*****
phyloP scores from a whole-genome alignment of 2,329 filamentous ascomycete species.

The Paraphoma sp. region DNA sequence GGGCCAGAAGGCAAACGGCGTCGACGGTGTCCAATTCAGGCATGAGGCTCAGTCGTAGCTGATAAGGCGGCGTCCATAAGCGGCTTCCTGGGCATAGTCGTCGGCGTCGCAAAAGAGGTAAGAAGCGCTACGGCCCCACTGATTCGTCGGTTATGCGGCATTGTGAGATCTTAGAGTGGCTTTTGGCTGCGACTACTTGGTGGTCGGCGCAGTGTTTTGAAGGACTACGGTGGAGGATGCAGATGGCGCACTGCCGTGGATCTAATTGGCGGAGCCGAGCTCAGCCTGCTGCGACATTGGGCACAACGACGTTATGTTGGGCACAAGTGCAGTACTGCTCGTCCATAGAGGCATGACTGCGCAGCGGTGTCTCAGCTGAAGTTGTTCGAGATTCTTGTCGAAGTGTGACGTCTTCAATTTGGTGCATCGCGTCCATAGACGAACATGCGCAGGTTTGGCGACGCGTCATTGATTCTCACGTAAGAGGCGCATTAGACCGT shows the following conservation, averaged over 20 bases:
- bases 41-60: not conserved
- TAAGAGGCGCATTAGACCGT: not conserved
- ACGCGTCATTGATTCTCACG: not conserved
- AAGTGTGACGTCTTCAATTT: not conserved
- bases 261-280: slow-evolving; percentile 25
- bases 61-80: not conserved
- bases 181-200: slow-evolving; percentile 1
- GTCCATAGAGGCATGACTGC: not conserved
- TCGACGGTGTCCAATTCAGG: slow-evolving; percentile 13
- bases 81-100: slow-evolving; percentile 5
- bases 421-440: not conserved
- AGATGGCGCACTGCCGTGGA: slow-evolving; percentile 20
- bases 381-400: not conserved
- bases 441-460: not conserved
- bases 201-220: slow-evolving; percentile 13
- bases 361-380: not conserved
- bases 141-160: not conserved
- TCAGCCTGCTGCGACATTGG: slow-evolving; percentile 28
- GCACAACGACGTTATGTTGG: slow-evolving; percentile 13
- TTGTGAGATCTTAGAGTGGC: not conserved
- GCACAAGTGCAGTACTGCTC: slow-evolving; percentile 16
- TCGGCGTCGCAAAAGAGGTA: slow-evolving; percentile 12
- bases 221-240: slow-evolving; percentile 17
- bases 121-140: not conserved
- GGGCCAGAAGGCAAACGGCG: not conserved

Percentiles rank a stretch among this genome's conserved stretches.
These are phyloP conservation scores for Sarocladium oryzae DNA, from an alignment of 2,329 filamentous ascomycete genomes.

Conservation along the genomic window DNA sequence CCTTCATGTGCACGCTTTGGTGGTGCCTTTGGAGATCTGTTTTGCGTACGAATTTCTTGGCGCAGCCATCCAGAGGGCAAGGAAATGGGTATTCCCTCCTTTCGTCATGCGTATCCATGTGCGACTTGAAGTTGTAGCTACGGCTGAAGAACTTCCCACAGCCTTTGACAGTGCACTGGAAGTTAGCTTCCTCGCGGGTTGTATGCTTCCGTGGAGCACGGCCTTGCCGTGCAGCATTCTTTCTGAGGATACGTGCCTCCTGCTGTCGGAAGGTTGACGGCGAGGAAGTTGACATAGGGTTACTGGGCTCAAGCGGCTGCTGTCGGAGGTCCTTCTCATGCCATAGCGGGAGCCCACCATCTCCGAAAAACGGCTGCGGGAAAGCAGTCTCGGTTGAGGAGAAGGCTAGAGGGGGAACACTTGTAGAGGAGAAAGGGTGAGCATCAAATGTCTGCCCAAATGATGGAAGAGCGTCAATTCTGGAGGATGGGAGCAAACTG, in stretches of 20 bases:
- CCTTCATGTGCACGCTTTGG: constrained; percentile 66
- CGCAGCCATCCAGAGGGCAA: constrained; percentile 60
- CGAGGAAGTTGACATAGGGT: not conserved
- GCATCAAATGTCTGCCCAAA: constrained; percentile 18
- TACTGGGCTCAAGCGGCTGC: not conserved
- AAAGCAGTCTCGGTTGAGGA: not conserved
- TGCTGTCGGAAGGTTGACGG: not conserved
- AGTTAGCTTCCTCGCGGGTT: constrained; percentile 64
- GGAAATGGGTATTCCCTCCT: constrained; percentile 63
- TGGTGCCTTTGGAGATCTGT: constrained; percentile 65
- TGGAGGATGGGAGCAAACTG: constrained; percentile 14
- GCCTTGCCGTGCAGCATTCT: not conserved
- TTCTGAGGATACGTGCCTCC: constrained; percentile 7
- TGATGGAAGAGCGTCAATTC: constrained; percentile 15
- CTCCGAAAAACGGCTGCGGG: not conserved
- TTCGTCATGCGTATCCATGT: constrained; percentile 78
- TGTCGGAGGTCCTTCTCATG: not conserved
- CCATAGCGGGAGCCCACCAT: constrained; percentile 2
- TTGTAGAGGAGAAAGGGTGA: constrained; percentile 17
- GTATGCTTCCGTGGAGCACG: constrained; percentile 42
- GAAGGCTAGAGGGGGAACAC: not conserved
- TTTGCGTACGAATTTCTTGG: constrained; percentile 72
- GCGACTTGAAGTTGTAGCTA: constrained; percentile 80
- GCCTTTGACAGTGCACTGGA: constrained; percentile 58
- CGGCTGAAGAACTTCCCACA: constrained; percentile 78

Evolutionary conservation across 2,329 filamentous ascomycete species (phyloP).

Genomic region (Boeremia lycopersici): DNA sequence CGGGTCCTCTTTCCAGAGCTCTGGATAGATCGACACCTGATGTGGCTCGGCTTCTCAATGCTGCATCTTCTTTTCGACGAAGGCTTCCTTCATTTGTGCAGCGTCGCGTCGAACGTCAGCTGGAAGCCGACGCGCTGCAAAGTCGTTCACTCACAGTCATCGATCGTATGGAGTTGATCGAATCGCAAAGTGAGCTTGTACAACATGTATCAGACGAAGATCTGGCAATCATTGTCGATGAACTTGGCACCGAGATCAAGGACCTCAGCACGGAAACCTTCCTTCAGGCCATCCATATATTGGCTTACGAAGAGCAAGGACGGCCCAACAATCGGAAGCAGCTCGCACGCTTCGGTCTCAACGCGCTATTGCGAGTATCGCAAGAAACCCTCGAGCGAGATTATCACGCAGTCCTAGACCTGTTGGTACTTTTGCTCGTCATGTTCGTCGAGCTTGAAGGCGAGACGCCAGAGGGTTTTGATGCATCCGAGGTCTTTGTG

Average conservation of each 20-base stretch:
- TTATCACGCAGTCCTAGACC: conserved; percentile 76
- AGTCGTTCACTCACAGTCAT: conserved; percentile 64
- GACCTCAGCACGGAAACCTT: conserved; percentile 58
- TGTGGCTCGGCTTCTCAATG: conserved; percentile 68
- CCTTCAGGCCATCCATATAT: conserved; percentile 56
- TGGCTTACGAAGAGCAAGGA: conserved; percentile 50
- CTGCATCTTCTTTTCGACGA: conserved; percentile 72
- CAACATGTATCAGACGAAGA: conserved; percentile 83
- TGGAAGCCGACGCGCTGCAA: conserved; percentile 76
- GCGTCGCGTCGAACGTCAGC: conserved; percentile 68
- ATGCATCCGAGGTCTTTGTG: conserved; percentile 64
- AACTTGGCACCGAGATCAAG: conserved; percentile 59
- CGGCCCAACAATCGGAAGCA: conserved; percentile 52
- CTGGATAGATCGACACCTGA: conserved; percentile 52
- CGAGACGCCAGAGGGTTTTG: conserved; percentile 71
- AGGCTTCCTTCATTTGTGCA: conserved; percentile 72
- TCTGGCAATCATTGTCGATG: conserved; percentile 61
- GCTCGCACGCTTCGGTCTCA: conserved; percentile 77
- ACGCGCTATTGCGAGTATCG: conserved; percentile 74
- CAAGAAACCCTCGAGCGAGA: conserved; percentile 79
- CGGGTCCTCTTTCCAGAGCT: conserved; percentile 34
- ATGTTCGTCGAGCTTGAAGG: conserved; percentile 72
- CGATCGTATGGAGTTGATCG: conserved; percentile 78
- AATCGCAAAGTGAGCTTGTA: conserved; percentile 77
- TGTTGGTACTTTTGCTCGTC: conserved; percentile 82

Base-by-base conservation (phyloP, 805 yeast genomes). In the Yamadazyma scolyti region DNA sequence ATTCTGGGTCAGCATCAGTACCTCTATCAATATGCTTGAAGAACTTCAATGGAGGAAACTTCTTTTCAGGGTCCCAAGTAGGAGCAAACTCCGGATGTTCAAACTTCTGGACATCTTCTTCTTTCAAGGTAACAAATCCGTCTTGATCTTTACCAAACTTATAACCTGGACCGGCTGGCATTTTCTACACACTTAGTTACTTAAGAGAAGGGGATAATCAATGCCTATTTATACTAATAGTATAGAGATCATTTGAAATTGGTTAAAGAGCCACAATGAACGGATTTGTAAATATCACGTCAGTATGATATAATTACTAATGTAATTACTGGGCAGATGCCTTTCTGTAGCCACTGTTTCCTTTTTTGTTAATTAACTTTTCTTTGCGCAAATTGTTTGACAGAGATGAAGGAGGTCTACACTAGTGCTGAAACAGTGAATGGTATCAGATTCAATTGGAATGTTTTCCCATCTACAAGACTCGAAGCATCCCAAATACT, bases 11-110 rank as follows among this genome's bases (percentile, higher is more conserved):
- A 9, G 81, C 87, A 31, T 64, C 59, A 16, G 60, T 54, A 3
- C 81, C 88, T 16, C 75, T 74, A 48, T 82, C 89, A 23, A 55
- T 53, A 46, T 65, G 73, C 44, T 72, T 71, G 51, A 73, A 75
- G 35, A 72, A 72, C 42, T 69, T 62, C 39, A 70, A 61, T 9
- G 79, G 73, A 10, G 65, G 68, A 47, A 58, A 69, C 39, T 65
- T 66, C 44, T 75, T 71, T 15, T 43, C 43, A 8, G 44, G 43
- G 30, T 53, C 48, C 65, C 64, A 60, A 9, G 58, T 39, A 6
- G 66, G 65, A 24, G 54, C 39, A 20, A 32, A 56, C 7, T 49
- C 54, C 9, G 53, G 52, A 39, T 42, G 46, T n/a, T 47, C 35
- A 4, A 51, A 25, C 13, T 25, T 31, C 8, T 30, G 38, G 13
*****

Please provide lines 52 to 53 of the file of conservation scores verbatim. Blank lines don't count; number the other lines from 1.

- TTTGCGTACGAATTTCTTGG: constrained; percentile 72
- GCGACTTGAAGTTGTAGCTA: constrained; percentile 80